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This book is dedicated to the following people:

To my wife and best friend, Lisa, who continues to be first in my heart;

To my daughter, Aline, who knows the names of all of Dad's books already;

To my older brother, Raymond, whose interest in my writing career has brought us closer together; and

To my friend and fellow writer Rob Sawyer—thanks for all your help and support.


Thanks to my editor, Brian Thomsen. His efforts have made my work better in every instance.

Thanks to Fred Iannelli, whose original vision helped me imagine what it looks like within the gyaryu.

And, in particular, thanks to Christine Aebi, who has been copy editor on The Dark Wing, The Dark Path, and now The Dark Ascent. The length of the manuscript has been the least of her problems: She's had to deal with alien languages and speech patterns, military terminology, and more details than I can keep track of. After her stellar work, you can rest assured that any omissions, inaccuracies, or errors in the final manuscript are due to my own oversight.

Author's Note

The Highspeech contains words that are used as modes of address between individuals. These words consist of two or three letters when translated into Standard. These words are called "prenomen" and indicate not only the status of the person being addressed (or referred to), but also the relationship of the speaker to that person.

Prenomen have two forms. One is used when the addressee or subject is alive, and the other when the person is dead. The prenomen used in the series are described below.

se, si. This is the standard mode of address between individuals when they are of equal status or unknown to each other, si is used when referring to or addressing a deceased person, se and si are also used to address a person of lesser status.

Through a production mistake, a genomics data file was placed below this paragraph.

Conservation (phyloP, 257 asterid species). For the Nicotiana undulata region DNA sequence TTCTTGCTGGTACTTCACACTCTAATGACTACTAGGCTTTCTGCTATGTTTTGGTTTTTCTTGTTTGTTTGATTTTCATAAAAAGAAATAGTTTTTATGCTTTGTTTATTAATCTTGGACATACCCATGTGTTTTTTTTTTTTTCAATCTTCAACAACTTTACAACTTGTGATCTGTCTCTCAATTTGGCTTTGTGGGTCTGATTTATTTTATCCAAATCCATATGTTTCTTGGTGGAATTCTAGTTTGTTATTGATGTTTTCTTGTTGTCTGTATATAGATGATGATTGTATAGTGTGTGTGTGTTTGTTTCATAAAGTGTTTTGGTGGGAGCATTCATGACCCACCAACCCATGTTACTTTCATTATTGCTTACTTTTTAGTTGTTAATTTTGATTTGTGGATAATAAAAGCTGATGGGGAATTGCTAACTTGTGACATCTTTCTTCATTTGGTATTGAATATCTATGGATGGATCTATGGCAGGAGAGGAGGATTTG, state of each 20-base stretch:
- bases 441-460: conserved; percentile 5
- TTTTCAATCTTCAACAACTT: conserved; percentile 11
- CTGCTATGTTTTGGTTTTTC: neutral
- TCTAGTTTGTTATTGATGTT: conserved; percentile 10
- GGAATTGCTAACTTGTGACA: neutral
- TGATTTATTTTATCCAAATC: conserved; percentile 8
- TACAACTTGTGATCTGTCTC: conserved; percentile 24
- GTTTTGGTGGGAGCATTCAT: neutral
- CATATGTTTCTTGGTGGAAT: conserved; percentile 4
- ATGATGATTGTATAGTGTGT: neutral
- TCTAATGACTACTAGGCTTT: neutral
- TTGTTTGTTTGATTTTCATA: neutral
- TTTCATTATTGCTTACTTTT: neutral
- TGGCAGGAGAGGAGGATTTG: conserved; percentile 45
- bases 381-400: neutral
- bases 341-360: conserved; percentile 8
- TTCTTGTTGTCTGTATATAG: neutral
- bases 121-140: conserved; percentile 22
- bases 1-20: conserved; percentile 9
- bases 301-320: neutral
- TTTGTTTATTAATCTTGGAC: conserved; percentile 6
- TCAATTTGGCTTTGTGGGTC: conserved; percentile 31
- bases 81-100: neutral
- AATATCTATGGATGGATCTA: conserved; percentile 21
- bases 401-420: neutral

ge, gi. This mode is used to describe a lover, usually in a nonaffectionate or pejorative manner. It is also used colloquially to address a person of significantly lower status, such as a servant (or non-zor), though this form is archaic. This usage can often lead to duels and challenges.

ha, ha'i. This mode is used when addressing a person of superior status (other than the High Lord or a person of equivalent status, such as the Solar Emperor). The person thus addressed will usually respond using the se form.

le, li. le is used between intimates as a term of genuine affection. It is permitted only when a relationship is acknowledged by both parties; otherwise it can be cause for challenge, li is only used when referring to or addressing a dead mate.

hi, hi'i. This mode is used when addressing the High Lord of the People. It has also been adopted for use when addressing the Solar Emperor, though the standard usage is with the prenomen and title, e.g., "hi Emperor," rather than the given name, hi'i is used when referring to a deceased High Lord, and is generally accompanied by a wing-position of honor to esLi.

na, ni. This mode refers to a Servant of esGa'u. It is used only rarely, often in literature, ni indicates that the person is deceased.

ra, ri. This mode, similar to the na form, is used to address important servants of esGa'u, usually Shrnu'u HeGa'u. It is similar to the ha form. The ri construction is almost never used, as the notion of such a Servant being considered dead is difficult to encompass.

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